Gravity is a full-length poetry collection that can be read as an autobiographical companion to Elizabeth Rosner’s novels, The Speed of Light, Blue Nude and Electric City.  Composed over a period of some twenty years, Gravity is Rosner’s profoundly searching, blazingly honest account of her own experience as the daughter of Holocaust survivors.  In these direct and revealing pages, Rosner traces the earliest remembered resonances of her parents’ past and her own dawning awareness of the war history that colored her family home during her youth in Schenectady, New York.  She recounts her false starts in raising the subject with her father (a survivor of Buchenwald concentration camp), his piecemeal revelations, and their eventual travels together to the sites of the nightmare in Germany.  And she evokes, courageously and heart-wrenchingly, her own search for identity against the gravitational pull of her parents’ experience and the traditional upbringing they’ve given her.  This extraordinarily powerful book reminds us that three-quarters of a century is a blink of an eye, that history happens at home, and that the past is something we all embody, knowingly or not.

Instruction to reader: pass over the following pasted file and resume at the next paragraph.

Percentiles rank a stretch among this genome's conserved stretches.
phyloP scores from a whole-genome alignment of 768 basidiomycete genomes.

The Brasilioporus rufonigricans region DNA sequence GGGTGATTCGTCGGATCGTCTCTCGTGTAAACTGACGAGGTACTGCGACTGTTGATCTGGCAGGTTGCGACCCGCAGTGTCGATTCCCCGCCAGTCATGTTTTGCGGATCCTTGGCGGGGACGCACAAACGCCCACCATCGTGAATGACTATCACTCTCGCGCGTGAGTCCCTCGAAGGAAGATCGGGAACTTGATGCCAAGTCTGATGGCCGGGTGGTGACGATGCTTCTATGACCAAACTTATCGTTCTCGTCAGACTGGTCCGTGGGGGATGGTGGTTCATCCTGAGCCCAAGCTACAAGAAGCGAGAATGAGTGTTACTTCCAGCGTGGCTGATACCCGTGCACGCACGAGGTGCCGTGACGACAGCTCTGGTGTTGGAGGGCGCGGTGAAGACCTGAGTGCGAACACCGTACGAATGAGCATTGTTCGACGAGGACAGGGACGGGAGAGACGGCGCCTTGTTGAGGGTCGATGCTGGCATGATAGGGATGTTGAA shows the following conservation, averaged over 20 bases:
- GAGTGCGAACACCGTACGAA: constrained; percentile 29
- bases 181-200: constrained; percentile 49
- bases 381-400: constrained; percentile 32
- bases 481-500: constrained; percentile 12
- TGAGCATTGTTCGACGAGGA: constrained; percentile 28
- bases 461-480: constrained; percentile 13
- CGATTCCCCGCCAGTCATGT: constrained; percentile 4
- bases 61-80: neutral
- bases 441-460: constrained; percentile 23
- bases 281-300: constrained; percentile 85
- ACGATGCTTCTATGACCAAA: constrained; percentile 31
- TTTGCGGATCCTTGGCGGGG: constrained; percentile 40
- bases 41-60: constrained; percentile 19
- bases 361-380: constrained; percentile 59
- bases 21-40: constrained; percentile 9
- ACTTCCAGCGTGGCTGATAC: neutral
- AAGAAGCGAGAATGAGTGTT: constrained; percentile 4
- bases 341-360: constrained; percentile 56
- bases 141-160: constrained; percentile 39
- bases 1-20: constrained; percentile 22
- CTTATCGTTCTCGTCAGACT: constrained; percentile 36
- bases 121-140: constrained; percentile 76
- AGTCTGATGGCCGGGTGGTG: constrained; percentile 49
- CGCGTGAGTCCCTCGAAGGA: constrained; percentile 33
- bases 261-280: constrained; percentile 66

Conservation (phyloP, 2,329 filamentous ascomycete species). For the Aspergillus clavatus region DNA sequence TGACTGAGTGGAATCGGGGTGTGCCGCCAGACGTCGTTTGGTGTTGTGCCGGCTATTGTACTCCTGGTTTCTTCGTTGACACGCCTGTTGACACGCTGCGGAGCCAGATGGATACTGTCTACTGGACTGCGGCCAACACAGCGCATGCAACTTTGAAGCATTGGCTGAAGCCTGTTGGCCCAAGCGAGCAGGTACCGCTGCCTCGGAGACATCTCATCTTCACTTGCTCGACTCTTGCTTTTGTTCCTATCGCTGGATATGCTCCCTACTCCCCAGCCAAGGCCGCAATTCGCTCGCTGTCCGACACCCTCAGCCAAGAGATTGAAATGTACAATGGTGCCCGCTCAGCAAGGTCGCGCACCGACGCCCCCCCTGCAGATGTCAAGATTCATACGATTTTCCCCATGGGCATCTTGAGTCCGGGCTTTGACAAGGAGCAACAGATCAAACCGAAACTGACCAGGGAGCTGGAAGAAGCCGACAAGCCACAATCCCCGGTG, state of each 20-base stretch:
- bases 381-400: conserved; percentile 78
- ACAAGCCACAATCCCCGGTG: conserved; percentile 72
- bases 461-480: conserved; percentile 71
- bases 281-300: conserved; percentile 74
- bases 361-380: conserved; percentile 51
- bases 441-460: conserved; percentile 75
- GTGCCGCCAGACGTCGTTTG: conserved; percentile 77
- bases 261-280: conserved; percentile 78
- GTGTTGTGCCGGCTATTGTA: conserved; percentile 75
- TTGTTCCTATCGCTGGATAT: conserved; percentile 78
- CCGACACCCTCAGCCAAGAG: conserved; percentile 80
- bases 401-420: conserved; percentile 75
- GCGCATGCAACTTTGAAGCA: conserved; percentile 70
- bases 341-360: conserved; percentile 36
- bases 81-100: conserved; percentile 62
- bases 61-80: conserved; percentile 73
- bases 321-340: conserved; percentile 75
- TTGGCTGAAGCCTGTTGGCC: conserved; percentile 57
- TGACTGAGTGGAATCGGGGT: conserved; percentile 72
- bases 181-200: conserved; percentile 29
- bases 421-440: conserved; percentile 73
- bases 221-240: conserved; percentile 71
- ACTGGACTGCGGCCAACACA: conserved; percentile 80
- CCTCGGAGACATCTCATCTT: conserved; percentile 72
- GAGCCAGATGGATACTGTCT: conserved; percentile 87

Since the publication of My Brilliant Friend, the first of the Neapolitan novels, Elena Ferrante's fame as one of our most compelling, insightful, and stylish contemporary authors has grown enormously.  She has gained admirers among authors--Jhumpa Lahiri, Elizabeth Strout, Claire Messud, to name a few--and critics--James Wood, John Freeman, Eugenia Williamson, for example.  But her most resounding success has undoubtedly been with readers, who have discovered in Ferrante a writer who speaks with great power and beauty of the mysteries of belonging, human relationships, love, family, and friendship.  In Those Who Leave and Those Who Stay, the third Neapolitan novel, Elena and Lila, the two girls whom readers first met in My Brilliant Friend, have become women.  Lila married at sixteen and has a young son; she has left her husband and the comforts her marriage brought and now works as a common laborer.  Elena has left the neighborhood, earned her college degree, and published a successful novel, all of which has opened the doors to a world of learned interlocutors and richly furnished salons.  Both women have attempted are pushing against the walls of a prison that would have seen them living a life of misery, ignorance and submission.  They are afloat on the great sea of opportunities that opened up during the nineteen-seventies.  Yet they are still very much bound to each other by a strong, unbreakable bond.